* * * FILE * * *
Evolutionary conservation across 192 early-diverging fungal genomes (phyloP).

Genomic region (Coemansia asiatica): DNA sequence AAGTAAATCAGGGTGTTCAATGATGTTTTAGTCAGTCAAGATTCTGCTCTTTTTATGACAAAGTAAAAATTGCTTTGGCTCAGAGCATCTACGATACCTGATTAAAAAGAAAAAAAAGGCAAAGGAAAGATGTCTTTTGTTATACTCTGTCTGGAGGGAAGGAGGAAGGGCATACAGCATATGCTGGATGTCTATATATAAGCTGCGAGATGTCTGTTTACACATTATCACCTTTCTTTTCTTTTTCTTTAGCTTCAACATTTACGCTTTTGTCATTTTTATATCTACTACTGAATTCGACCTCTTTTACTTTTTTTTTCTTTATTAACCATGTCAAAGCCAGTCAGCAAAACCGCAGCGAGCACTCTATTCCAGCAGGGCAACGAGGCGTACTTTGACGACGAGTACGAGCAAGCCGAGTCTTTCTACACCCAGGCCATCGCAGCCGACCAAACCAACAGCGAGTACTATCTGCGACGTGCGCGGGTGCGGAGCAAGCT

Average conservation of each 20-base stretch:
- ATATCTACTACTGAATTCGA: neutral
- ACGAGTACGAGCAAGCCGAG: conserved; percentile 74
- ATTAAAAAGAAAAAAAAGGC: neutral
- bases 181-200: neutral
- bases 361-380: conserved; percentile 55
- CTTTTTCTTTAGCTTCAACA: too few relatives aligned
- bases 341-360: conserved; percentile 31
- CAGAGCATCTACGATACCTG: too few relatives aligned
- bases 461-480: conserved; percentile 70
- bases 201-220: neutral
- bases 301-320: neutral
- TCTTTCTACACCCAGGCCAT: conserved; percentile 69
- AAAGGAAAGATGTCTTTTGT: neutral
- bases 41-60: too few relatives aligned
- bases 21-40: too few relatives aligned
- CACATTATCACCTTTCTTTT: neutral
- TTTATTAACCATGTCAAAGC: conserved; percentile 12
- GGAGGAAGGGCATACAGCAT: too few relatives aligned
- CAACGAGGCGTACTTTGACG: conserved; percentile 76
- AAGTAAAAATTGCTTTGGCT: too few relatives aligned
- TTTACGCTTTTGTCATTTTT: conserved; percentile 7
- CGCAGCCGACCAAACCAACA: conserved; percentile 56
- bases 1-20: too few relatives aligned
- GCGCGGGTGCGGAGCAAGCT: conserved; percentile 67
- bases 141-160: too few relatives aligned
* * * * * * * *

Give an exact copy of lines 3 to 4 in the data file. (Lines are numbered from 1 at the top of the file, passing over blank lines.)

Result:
Average conservation of each 20-base stretch:
- ATATCTACTACTGAATTCGA: neutral